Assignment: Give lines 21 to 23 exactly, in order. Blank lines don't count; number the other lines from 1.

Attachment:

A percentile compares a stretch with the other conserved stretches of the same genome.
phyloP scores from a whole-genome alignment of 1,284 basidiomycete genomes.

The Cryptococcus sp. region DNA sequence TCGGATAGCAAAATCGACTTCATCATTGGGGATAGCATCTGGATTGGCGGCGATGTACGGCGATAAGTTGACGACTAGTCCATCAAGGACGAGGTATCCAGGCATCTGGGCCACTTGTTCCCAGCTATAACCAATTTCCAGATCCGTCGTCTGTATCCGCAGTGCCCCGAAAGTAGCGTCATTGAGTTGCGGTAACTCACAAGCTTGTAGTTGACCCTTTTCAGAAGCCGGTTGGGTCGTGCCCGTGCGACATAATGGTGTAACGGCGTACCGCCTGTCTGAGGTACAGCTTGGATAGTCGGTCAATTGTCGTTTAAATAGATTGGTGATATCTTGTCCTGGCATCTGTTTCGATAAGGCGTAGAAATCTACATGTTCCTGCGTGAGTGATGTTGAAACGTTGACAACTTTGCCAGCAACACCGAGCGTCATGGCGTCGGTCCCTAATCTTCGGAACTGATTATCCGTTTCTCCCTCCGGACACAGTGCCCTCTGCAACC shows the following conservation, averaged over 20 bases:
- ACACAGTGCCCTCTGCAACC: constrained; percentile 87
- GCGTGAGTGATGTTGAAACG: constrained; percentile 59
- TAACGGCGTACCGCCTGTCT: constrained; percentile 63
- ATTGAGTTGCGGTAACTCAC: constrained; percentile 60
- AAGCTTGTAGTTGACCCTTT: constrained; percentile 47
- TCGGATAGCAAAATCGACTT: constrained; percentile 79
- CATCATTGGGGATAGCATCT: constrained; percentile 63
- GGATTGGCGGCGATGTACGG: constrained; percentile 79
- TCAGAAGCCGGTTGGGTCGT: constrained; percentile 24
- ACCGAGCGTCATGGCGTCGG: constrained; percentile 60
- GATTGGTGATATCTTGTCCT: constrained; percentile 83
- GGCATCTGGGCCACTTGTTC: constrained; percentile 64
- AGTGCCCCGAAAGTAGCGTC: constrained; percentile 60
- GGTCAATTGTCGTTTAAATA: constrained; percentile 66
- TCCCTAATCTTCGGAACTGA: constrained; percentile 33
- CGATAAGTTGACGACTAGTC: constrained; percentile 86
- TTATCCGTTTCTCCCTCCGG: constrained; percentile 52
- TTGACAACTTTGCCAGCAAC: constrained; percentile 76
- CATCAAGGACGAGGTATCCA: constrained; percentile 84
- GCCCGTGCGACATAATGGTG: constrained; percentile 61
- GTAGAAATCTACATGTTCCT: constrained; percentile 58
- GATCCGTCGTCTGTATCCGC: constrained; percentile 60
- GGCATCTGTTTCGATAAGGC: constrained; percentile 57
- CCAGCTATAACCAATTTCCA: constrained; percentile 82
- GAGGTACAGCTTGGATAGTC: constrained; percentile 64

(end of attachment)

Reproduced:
- TTGACAACTTTGCCAGCAAC: constrained; percentile 76
- CATCAAGGACGAGGTATCCA: constrained; percentile 84
- GCCCGTGCGACATAATGGTG: constrained; percentile 61